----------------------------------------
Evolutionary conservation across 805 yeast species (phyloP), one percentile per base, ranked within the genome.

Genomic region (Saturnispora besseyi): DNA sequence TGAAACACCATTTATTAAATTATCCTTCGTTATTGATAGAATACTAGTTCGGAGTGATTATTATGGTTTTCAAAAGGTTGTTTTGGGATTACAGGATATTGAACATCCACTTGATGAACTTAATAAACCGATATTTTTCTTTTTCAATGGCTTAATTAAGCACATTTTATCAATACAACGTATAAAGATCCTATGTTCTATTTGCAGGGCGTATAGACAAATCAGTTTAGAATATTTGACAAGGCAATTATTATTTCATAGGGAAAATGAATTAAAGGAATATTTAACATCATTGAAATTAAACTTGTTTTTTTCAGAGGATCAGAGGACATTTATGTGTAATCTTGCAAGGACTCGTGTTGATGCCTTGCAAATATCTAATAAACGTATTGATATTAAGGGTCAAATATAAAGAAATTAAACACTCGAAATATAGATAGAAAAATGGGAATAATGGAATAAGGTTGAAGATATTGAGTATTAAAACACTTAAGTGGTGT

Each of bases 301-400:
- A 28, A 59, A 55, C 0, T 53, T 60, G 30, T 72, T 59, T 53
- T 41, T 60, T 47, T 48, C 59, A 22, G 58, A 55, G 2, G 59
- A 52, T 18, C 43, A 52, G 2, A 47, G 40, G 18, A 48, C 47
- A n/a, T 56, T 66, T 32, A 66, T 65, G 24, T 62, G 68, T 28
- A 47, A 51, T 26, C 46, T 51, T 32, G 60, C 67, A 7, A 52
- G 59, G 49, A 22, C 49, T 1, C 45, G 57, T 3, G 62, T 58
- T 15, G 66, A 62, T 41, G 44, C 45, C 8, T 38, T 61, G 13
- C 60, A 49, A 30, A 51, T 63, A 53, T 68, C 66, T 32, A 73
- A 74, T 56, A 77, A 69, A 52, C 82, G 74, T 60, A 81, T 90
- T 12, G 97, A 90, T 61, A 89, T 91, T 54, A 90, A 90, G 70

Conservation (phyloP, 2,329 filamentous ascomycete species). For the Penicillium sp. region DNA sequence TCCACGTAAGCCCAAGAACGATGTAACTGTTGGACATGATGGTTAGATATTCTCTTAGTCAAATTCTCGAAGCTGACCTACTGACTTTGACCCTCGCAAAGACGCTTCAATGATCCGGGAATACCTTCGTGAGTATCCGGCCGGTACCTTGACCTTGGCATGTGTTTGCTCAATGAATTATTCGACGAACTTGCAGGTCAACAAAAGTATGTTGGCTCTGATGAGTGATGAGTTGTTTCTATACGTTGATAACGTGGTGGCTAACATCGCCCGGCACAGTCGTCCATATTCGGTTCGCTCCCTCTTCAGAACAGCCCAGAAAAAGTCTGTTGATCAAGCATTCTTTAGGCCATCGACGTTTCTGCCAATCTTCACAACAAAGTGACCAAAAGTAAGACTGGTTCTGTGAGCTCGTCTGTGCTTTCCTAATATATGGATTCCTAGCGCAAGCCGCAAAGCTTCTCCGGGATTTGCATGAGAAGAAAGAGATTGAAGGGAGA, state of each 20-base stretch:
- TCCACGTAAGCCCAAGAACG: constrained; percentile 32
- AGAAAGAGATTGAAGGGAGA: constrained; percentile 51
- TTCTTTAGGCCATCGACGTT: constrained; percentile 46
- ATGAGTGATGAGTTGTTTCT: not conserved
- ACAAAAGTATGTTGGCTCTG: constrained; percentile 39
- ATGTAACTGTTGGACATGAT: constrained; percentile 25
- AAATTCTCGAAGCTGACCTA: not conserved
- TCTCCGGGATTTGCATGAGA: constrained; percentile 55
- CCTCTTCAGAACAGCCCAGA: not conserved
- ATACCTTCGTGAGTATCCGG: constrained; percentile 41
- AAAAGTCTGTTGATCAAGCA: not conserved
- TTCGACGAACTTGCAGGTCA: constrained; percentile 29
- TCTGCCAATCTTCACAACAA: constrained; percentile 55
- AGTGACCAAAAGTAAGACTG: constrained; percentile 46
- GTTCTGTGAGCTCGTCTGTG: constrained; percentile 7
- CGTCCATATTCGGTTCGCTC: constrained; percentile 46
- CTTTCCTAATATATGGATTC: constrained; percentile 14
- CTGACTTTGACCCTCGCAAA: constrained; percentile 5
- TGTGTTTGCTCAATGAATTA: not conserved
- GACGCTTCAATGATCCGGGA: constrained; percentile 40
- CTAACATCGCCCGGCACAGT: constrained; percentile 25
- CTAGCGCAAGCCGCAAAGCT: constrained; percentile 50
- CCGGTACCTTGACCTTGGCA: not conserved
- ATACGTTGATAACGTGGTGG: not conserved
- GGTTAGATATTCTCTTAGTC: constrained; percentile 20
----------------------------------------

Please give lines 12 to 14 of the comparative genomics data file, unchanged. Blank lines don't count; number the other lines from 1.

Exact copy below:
- A 74, T 56, A 77, A 69, A 52, C 82, G 74, T 60, A 81, T 90
- T 12, G 97, A 90, T 61, A 89, T 91, T 54, A 90, A 90, G 70

Conservation (phyloP, 2,329 filamentous ascomycete species). For the Penicillium sp. region DNA sequence TCCACGTAAGCCCAAGAACGATGTAACTGTTGGACATGATGGTTAGATATTCTCTTAGTCAAATTCTCGAAGCTGACCTACTGACTTTGACCCTCGCAAAGACGCTTCAATGATCCGGGAATACCTTCGTGAGTATCCGGCCGGTACCTTGACCTTGGCATGTGTTTGCTCAATGAATTATTCGACGAACTTGCAGGTCAACAAAAGTATGTTGGCTCTGATGAGTGATGAGTTGTTTCTATACGTTGATAACGTGGTGGCTAACATCGCCCGGCACAGTCGTCCATATTCGGTTCGCTCCCTCTTCAGAACAGCCCAGAAAAAGTCTGTTGATCAAGCATTCTTTAGGCCATCGACGTTTCTGCCAATCTTCACAACAAAGTGACCAAAAGTAAGACTGGTTCTGTGAGCTCGTCTGTGCTTTCCTAATATATGGATTCCTAGCGCAAGCCGCAAAGCTTCTCCGGGATTTGCATGAGAAGAAAGAGATTGAAGGGAGA, state of each 20-base stretch: